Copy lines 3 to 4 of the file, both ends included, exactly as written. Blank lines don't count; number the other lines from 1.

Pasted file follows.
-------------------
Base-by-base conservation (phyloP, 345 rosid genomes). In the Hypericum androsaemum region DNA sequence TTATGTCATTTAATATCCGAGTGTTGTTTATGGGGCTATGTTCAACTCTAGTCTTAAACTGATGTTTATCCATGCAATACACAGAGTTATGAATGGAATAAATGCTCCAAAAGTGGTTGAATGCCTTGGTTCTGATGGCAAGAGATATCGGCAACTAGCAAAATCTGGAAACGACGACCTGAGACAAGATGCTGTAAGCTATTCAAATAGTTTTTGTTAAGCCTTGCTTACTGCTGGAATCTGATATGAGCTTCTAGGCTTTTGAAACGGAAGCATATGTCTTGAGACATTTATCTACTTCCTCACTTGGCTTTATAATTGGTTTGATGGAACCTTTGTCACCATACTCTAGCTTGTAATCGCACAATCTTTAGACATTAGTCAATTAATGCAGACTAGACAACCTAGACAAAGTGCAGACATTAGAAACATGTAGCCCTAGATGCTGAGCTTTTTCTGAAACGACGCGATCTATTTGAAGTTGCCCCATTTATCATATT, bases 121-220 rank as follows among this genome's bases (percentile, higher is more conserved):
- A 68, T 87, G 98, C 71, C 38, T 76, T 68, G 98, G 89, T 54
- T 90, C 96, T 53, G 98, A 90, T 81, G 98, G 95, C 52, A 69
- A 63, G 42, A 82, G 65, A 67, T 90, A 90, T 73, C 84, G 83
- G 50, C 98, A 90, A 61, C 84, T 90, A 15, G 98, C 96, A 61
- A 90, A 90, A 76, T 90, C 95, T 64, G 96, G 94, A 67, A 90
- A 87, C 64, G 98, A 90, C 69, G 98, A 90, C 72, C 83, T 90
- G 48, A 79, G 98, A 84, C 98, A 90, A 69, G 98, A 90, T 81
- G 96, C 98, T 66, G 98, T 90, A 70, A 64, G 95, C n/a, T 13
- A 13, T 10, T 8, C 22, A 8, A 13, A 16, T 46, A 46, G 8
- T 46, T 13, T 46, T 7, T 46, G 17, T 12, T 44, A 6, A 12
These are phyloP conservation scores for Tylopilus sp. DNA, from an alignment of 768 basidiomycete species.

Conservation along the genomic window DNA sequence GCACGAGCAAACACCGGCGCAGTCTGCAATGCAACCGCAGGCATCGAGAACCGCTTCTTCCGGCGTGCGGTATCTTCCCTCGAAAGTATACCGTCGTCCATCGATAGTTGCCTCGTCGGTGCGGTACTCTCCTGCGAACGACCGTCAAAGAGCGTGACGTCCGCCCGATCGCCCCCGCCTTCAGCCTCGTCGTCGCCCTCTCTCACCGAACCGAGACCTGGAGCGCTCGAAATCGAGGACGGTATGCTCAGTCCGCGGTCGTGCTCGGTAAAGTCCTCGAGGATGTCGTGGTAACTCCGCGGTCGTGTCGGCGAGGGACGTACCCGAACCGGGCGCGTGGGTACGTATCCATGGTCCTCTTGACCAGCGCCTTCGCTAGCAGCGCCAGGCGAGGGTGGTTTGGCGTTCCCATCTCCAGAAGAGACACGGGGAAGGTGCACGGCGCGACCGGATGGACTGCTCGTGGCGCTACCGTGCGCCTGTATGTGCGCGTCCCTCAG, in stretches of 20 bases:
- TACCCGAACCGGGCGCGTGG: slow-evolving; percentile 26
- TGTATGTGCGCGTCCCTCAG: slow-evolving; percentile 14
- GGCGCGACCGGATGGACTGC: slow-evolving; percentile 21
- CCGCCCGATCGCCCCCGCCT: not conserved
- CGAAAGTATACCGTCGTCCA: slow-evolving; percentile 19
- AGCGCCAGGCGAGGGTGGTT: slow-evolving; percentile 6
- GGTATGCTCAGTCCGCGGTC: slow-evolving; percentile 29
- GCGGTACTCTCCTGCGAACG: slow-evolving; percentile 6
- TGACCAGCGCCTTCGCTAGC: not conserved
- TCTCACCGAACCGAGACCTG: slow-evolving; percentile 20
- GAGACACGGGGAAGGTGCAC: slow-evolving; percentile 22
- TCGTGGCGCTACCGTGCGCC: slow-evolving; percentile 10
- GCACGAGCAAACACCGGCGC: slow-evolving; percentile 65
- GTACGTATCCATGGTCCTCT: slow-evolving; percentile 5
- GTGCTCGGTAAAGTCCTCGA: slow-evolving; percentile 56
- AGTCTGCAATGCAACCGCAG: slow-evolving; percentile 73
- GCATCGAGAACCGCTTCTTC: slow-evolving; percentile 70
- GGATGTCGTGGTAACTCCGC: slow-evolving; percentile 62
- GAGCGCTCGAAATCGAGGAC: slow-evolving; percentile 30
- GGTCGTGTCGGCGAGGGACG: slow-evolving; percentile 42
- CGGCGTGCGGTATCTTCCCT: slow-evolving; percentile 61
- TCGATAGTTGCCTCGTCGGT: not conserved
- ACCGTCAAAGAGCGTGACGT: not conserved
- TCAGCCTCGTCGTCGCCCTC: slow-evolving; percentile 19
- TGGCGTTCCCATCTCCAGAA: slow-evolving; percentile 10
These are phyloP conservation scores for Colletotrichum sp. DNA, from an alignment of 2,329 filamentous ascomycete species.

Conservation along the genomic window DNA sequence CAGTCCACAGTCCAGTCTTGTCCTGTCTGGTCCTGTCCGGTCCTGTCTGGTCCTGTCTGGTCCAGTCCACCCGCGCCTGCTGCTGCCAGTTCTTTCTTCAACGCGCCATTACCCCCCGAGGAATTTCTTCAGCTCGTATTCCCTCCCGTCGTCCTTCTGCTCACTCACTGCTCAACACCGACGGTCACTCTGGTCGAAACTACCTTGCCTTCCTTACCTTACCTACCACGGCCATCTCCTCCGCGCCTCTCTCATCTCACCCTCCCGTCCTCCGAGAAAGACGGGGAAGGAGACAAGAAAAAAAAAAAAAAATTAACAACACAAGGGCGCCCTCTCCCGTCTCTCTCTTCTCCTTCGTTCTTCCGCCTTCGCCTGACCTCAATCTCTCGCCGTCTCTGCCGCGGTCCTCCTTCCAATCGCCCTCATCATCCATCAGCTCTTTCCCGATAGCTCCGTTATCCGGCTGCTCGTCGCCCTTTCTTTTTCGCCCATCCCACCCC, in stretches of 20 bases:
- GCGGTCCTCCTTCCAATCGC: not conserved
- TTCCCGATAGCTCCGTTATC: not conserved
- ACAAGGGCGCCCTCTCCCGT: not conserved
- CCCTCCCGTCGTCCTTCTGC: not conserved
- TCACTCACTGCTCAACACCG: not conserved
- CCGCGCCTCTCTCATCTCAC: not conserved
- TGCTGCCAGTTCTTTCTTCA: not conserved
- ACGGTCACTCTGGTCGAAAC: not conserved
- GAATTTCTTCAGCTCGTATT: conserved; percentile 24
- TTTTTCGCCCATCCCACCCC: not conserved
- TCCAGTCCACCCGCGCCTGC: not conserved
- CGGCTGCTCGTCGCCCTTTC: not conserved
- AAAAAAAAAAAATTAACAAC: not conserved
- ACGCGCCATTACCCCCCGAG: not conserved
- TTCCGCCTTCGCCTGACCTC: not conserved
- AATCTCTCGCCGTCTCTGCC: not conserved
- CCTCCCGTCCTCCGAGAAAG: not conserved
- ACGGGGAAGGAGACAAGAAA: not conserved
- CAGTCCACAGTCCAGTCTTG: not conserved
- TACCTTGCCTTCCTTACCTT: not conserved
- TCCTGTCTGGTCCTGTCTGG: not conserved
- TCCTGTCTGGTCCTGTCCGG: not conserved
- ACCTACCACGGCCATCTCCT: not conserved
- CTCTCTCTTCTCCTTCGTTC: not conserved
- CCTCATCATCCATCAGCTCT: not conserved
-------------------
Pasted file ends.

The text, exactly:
- T 90, C 96, T 53, G 98, A 90, T 81, G 98, G 95, C 52, A 69
- A 63, G 42, A 82, G 65, A 67, T 90, A 90, T 73, C 84, G 83